An affected red
Kyle Beckerman's red, thankfully, didn't change last night's result. The card, unlucky but perhaps deserved, gave Tauro the perfect opportunity to capitalize. It was a test for our defensive strength, but we passed with rather flying colors. They still had nary a real chance, which, all things considered, is a bit surprising. Some after-the-card stats — and keep in mind, these are all in about a 15-minute timespan:
- 25/46 passing, about 54% accuracy (361/428, about 84%, before the card).
- To contrast, Tauro was 107/127 passing after the red card, but only had one shot.
- 6/8 tackles won (13/16 before)
- 10 clearances (17 before)
- Four fouls, none in particularly dangerous positions (14 fouls before, none of which were in incredibly dangerous positions)
Goals change games. That's the saying. But as we saw, cards do, too. It was through a cohesive midfield performance that we made it out with only a few minor scratches.
As painful as Saturday's loss to FC Dallas was, it provided an interesting tactical matchup that ended almost predictably: Real Salt Lake attacked dutifully and nobly, while FC Dallas was rather content to sit back, soak up the pressure, and hit on the break.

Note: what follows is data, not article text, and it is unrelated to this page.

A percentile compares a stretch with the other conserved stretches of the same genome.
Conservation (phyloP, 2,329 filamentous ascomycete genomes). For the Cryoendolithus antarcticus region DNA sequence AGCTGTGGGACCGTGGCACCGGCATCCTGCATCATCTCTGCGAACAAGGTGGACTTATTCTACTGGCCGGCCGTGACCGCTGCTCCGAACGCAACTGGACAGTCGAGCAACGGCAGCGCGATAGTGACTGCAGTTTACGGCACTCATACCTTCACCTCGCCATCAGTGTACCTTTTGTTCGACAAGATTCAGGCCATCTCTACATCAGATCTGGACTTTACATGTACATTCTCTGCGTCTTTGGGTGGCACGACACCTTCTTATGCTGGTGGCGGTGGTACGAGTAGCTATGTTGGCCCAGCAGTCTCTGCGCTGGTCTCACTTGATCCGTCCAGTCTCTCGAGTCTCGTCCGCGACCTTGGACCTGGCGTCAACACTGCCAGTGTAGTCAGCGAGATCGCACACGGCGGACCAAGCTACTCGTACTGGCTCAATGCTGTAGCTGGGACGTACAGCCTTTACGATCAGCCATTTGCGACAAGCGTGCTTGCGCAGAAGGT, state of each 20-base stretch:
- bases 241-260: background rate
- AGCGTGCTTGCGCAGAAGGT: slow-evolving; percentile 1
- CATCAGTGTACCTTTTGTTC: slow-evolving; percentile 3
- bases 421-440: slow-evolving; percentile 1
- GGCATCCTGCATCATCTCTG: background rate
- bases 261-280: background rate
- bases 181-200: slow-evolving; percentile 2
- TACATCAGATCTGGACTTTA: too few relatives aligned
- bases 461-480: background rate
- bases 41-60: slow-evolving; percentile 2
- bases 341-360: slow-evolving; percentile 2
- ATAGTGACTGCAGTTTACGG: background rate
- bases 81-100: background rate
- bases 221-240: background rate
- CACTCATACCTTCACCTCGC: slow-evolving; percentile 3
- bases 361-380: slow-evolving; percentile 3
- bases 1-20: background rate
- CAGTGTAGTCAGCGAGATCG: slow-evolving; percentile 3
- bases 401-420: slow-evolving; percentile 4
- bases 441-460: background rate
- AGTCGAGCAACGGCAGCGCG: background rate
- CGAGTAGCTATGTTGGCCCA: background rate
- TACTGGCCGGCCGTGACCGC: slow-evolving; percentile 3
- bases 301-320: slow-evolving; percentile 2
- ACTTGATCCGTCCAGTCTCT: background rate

Formations: Soaking Up the Pressure
As one might expect from a side that changes formation nearly every week, FC Dallas adapted to a possession-dominating side by sitting deep and allowing attacks to fly in. Of their 38 clearances through the match — one every 2.3 minutes — of which 17 were effective.
That approach saw RSL allowed somewhat in the attacking third, but with much of the action coming on the flanks. Of the home side's 498 passes and 84 percent pass accuracy, 154 were in the final third with 64 percent accuracy — a surprisingly typical final third passing rate. Before this weekend, only 24.63 percent of RSL's passes came in the final third (the lowest in the league), though the club holds the third spot in pass accuracy in the final third — 63 percent. Sound familiar?